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Carbon Trading After Copenhagen: What About U.S. Legislation?

I went to a conference on "Carbon After Copenhagen" that was very interesting and points to an emerging asset class in the U.S.

I went to a conference on Carbon After Copenhagen this morning that was very interesting and points to an emerging asset class in the U.S.Several Wall Street participants involved in energy and commodities brokerage, market making and clearing, were there to get the lay of the land. It was a great opportunity to learn about pending regulations for carbon emissions in the U.S.

Despite the stalled progress on developing a global framework for climate change in Copenhagen, several states, like California and regions have been active in setting emission standards. There's something called the Regional Green Gas Initiative (RGGI) in the Northeast, and there is a contract that trades off of that.

From what I could glean, several brokers with backgrounds as OTC market markers are currently serving as intermediaries between the buyers and sellers of carbon credits. Some brokers are involved with financing environmental projects. Cantor Fitzgerald's CO2e was on the panel and we've already reported that Knight Trading is building a carbon business and hiring traders.

There is already trading of carbon credits on the Chicago Climate Exchange and on the Chicago Climate Futures Exchange. However, participants said there is more liquidity in London, where the ICE European Futures Market- partnership with the European Climate Exchange (ECX)- offers the leading European emissions futures market.

Meanwhile, corporations that generate a lot of CO2 are buying the credits to protect themselves against future penalties. Others are buying up the credits on speculation that they will rise in value once there are federal regulations or penalties imposed on corporations. Jonathan Stock, senior broker, U.S. Carbon & Renewable Energy Trading, Cantor CO2e, said he deals with voluntary corporate buyers; those that have a huge carbon footprint can buy carbon offsets.

Because there is no uniform federal regulation requiring companies to reduce their Greenhouse Gas emissions that is making it harder for a single market to evolve.

"We're seeing a shanty town of all these different regulators. This certainly is not good for the carbon markets," said Professor Michael B. Gerrard, Andrew Sabin Professor of Professional Practice, Director, Center for Climate Change Law, Columbia Law School, speaking at the conference in New York City. However, fragmentation of the various regulations and types of offsets and credits could be good for traders by creating arbitrage opportunities. While one speaker argued that the contracts are not fungible, and this was a problem, another said there's a value in the spread between the various contracts.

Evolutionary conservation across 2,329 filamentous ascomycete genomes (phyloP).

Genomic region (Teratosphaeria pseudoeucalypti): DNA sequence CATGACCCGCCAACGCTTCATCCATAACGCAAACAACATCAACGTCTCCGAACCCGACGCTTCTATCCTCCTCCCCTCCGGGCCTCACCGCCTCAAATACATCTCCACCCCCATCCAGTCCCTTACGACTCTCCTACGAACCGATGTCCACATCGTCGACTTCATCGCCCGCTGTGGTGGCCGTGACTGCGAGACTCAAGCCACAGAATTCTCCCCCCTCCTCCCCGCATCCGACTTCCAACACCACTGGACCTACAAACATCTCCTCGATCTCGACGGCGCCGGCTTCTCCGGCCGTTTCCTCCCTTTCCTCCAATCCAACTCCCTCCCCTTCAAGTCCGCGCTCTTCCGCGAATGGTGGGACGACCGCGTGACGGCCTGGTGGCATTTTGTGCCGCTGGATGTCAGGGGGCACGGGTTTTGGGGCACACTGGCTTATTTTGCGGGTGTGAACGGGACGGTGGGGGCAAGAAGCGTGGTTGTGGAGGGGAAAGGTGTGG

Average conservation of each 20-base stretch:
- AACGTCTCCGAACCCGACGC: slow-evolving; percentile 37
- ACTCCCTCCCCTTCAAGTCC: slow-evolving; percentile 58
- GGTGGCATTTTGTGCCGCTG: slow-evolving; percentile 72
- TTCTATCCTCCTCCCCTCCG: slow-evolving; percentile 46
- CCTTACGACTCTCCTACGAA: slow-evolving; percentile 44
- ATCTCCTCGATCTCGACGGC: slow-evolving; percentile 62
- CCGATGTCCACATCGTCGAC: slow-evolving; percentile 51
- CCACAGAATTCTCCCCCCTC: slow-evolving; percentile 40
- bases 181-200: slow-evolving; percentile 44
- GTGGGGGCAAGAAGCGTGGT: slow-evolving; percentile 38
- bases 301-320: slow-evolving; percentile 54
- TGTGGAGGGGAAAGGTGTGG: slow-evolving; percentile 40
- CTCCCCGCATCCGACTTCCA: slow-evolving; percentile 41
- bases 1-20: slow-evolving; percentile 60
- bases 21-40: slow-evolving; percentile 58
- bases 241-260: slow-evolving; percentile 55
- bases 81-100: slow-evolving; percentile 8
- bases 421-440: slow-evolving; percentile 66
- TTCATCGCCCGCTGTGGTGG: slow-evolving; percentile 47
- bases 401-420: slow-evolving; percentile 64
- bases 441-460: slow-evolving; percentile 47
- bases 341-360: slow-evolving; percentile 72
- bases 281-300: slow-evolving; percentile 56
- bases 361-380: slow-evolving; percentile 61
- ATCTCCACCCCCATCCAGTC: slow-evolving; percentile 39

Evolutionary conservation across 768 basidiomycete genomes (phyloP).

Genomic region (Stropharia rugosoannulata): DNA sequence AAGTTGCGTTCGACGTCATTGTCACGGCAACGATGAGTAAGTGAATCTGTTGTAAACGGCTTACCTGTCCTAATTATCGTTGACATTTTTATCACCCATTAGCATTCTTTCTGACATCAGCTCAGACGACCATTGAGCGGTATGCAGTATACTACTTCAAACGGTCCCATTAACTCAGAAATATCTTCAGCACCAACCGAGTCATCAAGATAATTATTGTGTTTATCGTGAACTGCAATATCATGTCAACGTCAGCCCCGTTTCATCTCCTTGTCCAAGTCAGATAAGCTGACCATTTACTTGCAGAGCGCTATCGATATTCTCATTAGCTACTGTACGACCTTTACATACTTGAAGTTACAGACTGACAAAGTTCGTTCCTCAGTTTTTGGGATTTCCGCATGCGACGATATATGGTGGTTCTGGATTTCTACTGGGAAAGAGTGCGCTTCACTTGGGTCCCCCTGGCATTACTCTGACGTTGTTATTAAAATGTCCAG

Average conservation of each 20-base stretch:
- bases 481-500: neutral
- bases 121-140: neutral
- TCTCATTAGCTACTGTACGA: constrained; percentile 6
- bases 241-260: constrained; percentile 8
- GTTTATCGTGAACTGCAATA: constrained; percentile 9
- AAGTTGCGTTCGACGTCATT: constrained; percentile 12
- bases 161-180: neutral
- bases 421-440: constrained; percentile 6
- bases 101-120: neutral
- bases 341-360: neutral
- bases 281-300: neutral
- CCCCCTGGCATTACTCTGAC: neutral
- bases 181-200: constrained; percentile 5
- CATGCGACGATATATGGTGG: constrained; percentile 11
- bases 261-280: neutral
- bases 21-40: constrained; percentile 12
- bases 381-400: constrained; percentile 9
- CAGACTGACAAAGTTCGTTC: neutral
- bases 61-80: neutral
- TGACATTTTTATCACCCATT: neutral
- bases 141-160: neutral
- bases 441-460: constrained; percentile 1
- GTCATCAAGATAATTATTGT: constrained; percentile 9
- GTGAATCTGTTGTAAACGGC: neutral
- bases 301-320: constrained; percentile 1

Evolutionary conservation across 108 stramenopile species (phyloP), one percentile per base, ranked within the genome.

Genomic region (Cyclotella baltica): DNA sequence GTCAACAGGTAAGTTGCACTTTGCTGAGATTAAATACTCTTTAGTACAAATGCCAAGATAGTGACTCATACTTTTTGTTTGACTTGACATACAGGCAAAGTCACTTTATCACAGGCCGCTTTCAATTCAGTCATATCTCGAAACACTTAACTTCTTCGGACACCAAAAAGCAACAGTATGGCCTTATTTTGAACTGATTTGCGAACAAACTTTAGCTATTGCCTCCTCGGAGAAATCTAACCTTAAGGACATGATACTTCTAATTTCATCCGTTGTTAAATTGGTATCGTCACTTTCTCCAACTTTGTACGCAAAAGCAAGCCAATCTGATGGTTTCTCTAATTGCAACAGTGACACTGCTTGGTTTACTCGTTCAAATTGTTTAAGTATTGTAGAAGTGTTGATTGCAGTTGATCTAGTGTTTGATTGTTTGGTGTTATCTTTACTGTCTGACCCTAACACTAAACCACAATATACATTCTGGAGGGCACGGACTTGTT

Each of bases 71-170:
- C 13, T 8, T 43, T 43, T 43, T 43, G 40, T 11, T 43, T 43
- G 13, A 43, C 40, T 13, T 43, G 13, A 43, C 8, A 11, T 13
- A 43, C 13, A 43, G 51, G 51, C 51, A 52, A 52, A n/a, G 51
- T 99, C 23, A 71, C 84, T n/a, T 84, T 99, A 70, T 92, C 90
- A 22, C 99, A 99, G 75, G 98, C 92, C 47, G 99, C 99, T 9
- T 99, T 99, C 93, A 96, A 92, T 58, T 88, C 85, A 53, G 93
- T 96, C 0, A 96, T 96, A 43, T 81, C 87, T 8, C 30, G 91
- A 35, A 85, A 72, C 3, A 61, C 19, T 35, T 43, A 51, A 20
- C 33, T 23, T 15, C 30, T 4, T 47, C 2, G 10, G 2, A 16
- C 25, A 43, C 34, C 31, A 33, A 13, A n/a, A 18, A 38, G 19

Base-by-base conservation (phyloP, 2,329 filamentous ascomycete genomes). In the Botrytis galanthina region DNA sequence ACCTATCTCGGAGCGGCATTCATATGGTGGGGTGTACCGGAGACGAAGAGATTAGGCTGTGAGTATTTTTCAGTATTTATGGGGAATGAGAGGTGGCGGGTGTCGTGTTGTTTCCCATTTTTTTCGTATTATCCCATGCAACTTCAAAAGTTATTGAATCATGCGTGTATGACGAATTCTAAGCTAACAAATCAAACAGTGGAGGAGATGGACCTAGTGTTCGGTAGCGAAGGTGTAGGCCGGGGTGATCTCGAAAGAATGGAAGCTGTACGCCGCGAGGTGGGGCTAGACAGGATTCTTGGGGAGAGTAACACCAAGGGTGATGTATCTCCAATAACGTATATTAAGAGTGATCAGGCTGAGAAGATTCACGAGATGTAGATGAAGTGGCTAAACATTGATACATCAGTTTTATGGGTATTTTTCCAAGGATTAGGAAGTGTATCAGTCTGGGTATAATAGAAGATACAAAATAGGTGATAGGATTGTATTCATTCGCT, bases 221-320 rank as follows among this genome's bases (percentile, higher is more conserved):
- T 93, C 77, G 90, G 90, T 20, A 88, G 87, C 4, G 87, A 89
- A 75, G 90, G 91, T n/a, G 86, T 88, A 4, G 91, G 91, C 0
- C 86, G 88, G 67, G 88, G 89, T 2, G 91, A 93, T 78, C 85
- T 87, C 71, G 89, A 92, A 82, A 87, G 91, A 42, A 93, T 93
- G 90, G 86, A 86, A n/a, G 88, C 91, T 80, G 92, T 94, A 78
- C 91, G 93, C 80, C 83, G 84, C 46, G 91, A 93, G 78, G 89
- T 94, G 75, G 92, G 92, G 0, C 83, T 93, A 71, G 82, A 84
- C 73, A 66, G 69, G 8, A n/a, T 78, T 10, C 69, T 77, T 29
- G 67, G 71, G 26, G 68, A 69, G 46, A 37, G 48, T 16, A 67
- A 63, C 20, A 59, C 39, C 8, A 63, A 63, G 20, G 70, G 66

From everything I heard, carbon trading is an emerging market that could become a big deal and U.S. financial services firms are paying attention. Here's why:

* The Environmental Protection Agency (EPA) has announced new Greenhouse Gas (GHG) reporting rules. The reporting rules require facilities that emit 25,000 metric tons or more of GHGs to submit annual reports to the EPA. The first reports are due to be submitted to the EPA in 2011. * In December 2009, the EPA, under the Clean Air Act, released an Endangerment Finding, concluding that GHGs in the atmosphere endanger the public health. Second, it found that GHG emissions from new motor vehicles contribute to atmospheric concentrations of GHGs and hence to the threat of climate change.

* The state of California may enforce its own vehicle emissions standards (with 12 other states to follow). This would require car companies to manufacture vehicles that get 35.5 miles per gallon of gas by 2020.

However, the chances of the U.S. senate passing a climate change bill this spring, in the wake of the House passing a bill in June, was deemed unlikely by panelists. With the Obama Administration's focus on healthcare legislation, and Democrats worried about the mid-term elections in November- on the heels of the Republicans winning the seat in Massachusetts-they're unlikely to push a climate change bill through the senate, panelists concluded.

Despite the fragmented nature of U.S. regulation, offsets and permits, the climate change issue won't go away. Some corporations stand to gain an edge from being sustainable and will voluntarily reduce their carbon footprints, said speakers. Examples are Nike, DuPont and Walmart have started voluntary programs to reduce their carbon emissions. Walmart has even forced its suppliers to jump on the low-carb(on) bandwagon.

Another reason why this issue won't go away is that some major corporations are voluntarily going ahead with sustainability to reduce energy costs. "That is not from any punishment, they are looking at the gains," said Madeleine Tan, partner at Kaye Scholer LLP, who chaired the event. Bottom line, I'd like to learn more about carbon trading and how financial firms are taking advantage of this market now.I went to a conference on "Carbon After Copenhagen" that was very interesting and points to an emerging asset class in the U.S. Ivy is Editor-at-Large for Advanced Trading and Wall Street & Technology. Ivy is responsible for writing in-depth feature articles, daily blogs and news articles with a focus on automated trading in the capital markets. As an industry expert, Ivy has reported on a myriad ... View Full Bio

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